On this Christmas Eve, as I reflect back over the past year, a whirlwind of images and feelings come up. It has been an intense year of travel to countries dealing with violent conflict or war, political instability, and economic disparity. Then in my own country, we witnessed a divisive election year, a politically polarized society, ugly rhetoric against people of different races or religious beliefs, and a series of mass shootings including at an elementary school, movie theater, shopping mall and place of worship.
We are a world at conflict on the individual, community and nation state levels. We see actors on the world stage who use fear to control people and foster hate and division, pitting one against another. Religion, ethnicity, race, gender, country of origin, are all inflammatory fodder for stirring up emotions of fear and in turn — hate. It’s been far too common to find individuals and leaders using violence for their own agenda and pushing the fear-mongering and hate-mongering buttons to manipulate and coax people into doing their bidding.
A survey of the headlines over the past year is enough to make even the most optimistic, despair. We barely have time to acknowledge one tragedy, when another one is on its heels, followed by another after that.
But if you look beyond the headlines and politics, struggles for power and control, you still can find those who relentlessly hold tight to the vision of peace and justice and work tirelessly for a better world. It is through their sheer determination and effort that there is ample reason for hope.
During my travels in Libya, I met people in Benghazi, Misurata, Tripoli and Zawia who took my colleagues and me into their lives and homes. They shared their hopes and dreams for a new, peaceful Libya, free of dictatorship, violence and extremism. I received numerous messages of sincere regret and sorrow immediately after US Ambassador Chris Stevens and three of his colleagues were killed in a terrorist attack in Benghazi. They wanted America to know that these horrible acts were not representative of the vast majority of Libyans. They took to the streets by the tens of thousands to demonstrate as much.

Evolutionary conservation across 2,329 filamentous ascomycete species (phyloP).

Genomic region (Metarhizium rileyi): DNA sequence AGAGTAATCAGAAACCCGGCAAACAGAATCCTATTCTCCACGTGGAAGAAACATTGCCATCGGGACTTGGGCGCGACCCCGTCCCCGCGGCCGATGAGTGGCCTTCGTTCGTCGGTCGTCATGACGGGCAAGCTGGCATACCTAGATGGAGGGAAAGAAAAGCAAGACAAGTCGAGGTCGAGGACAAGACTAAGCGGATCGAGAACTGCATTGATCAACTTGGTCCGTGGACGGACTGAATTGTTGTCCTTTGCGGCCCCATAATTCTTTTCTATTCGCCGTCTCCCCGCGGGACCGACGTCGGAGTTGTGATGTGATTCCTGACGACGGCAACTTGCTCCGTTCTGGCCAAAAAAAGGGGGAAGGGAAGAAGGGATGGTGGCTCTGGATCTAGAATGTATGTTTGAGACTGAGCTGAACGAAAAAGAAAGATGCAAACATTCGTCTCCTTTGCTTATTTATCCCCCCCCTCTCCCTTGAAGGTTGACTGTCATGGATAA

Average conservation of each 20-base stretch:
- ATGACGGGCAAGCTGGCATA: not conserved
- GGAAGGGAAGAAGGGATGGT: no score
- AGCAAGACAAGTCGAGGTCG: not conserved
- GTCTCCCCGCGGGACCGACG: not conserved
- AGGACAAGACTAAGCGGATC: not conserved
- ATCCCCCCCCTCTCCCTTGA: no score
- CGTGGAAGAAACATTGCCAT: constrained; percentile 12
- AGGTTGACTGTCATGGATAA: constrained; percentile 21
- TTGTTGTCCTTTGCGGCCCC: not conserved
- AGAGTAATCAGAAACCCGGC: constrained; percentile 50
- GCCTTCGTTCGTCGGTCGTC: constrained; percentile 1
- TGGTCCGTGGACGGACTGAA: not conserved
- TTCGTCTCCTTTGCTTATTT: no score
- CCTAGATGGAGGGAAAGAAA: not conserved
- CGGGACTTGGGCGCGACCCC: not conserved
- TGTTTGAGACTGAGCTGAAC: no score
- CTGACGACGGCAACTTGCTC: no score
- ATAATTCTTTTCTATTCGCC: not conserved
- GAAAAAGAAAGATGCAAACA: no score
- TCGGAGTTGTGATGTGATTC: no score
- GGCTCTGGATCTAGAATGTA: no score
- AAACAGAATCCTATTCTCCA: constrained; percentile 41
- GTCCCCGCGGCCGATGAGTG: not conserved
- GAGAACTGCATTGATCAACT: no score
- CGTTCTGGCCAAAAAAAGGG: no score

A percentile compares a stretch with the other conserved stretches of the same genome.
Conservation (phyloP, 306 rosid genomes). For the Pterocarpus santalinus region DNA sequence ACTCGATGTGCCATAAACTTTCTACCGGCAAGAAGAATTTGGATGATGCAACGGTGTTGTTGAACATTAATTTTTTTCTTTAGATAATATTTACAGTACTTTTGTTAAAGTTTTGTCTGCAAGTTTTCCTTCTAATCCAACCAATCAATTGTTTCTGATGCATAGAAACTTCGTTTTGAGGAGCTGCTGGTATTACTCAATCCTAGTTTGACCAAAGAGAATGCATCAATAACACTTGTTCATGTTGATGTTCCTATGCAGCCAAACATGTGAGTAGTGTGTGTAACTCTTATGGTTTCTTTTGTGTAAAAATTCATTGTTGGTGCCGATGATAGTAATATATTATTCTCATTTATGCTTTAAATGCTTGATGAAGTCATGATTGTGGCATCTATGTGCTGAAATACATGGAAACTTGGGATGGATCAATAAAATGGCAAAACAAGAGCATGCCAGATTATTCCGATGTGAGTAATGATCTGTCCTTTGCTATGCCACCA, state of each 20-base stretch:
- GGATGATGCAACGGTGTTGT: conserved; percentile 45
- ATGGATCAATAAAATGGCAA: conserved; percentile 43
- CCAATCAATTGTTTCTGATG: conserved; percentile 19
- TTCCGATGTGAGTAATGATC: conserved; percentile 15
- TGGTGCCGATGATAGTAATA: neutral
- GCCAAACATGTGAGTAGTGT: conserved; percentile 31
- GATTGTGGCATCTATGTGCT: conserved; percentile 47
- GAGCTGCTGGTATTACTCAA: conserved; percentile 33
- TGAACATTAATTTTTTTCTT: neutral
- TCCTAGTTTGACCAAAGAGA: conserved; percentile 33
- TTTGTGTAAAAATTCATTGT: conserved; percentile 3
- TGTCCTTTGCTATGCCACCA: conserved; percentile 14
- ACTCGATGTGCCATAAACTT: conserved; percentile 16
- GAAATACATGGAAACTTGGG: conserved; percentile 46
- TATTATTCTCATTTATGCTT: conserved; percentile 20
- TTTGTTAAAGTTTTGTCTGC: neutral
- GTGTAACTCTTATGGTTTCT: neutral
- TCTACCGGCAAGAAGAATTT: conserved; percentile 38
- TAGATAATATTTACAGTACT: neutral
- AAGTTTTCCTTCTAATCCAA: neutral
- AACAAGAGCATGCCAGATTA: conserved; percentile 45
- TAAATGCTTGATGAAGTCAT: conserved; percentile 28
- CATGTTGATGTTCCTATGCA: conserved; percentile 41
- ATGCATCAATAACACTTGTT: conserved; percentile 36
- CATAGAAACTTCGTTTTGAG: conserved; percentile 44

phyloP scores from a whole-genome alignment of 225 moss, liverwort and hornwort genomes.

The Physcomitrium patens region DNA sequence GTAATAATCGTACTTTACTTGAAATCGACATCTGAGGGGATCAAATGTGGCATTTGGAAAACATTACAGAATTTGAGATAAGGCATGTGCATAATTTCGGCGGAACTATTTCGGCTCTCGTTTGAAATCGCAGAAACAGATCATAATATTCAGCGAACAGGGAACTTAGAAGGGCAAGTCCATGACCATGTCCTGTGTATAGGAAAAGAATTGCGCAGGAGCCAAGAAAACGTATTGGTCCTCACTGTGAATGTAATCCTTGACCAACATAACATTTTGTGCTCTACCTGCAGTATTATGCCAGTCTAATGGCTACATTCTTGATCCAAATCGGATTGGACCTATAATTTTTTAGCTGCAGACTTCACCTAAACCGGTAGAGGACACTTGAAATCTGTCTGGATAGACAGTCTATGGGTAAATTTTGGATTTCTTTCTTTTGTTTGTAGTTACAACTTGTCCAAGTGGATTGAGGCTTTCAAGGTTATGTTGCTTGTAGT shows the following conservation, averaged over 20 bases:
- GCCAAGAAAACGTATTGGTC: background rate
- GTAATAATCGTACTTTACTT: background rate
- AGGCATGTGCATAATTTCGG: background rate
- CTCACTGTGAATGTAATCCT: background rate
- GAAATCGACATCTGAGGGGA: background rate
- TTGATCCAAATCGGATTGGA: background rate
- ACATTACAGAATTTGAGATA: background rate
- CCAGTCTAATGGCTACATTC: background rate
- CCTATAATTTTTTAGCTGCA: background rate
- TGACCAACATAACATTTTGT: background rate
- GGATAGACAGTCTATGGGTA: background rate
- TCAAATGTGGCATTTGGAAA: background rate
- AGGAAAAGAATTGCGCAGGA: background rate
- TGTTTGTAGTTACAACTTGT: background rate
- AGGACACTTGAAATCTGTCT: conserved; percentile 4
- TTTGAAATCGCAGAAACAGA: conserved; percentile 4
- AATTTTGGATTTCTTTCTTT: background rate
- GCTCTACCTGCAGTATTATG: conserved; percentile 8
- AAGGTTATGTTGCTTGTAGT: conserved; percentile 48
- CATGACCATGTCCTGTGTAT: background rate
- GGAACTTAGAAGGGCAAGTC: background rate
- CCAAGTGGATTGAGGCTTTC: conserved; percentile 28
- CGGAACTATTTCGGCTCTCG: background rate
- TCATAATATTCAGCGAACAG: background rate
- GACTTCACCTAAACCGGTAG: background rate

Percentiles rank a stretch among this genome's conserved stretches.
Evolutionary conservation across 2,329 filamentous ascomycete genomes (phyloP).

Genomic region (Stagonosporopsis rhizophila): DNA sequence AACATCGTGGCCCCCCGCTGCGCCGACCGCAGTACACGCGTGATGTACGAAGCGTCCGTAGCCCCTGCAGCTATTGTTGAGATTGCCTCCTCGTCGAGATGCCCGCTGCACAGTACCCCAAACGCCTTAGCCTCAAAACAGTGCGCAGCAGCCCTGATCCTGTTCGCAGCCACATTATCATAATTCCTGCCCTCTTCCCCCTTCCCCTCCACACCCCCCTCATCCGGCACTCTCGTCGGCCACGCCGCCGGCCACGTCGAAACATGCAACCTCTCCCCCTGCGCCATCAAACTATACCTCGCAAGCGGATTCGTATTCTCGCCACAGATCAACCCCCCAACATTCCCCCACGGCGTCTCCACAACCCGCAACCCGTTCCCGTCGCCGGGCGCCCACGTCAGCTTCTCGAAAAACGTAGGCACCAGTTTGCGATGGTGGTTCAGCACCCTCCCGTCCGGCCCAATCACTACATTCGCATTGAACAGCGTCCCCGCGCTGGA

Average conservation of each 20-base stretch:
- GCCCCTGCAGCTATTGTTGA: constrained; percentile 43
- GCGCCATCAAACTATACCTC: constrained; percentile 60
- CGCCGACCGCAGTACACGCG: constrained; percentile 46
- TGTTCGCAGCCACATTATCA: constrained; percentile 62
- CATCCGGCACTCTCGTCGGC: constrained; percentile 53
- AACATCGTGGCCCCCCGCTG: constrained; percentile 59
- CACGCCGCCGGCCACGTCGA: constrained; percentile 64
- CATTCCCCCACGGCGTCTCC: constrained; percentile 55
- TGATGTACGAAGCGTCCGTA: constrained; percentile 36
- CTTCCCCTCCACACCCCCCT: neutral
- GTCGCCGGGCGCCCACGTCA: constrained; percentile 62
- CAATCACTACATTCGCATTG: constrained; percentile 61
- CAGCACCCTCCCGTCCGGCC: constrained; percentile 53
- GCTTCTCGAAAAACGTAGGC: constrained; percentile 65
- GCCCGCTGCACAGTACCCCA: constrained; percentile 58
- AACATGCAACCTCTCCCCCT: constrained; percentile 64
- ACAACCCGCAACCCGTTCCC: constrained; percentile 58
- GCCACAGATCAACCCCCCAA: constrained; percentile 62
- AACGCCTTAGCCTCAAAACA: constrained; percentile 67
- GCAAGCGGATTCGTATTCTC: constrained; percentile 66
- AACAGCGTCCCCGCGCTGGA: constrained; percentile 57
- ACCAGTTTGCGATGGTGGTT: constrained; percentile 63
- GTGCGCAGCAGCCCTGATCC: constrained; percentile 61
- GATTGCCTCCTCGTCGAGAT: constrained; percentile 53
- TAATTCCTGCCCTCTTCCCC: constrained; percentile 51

While in Yemen, I traveled to Sana’a and Taiz, meeting amazing young women and men who, despite guns being trained on them as they marched, took to the streets to demand a positive government responsive to the people. “The youth are Yemen’s hope and future as we have just created a mess,” was a sentiment I heard twice, once from a retired army general and then again from a retired political leader — both frustrated with the slow pace of change and battles for power raging across Yemen and fueling violence and instability.
While in Burma/Myanmar and reiterated during subsequent visits to the US by representatives from Burma/Myanmar, I was surprised by the openness of those I met in the government, who, despite having been isolated for many years under the former repressive military regime, were anxious to get caught up on developments related to good governance, rule of law and conflict resolution. Each meeting turned into an invigorating and open discussion of ideas, as we discussed what other countries in transition experience and the challenges they face.
In Iraq, I had the honor to meet with dedicated civil society representatives who were earnestly organizing dialogues with police to find ways to solve justice and security challenges facing their communities. In the absence of effective central governance, the citizens and police decided to keep things local and seek common ground and work together.
While in Nepal, I surveyed the past six years from when I first arrived at the tail end of popular protests that resulted in the King stepping down and re-instating the political process. Despite a very rough period of political instability and violence after the King’s ouster, and the all too familiar charade of political actors stirring violence for their own ends, Nepal managed to end its ten-year civil war, quell ethnic, religious and communal violence and move tentatively forward.
Then in my own country, despite the politics of division, the elections resulted in the re-election of the president. The issue of economic inequality has come to the mainstream and is being openly discussed. The horrific epidemic of gun violence has stirred up a movement demanding action to address its root causes.
So as this year draws to an a close, I want to focus on the people and their determined actions that have resulted in cultivating peace against seemingly insurmountable forces and odds, rather than giving way to the divisions and violence so many attempt to sew.
If there is one universal lesson my travels have revealed, it’s that when each of us owns our own power and makes a determined stand on principles of fairness, equality and justice, then even the most powerful who employ the formidable levers of division, intimidation, violence and coercion — become powerless. Further, while fomenting divisions can sow violence, building unity and understanding can be powerful steps toward creating a lasting and resilient peace.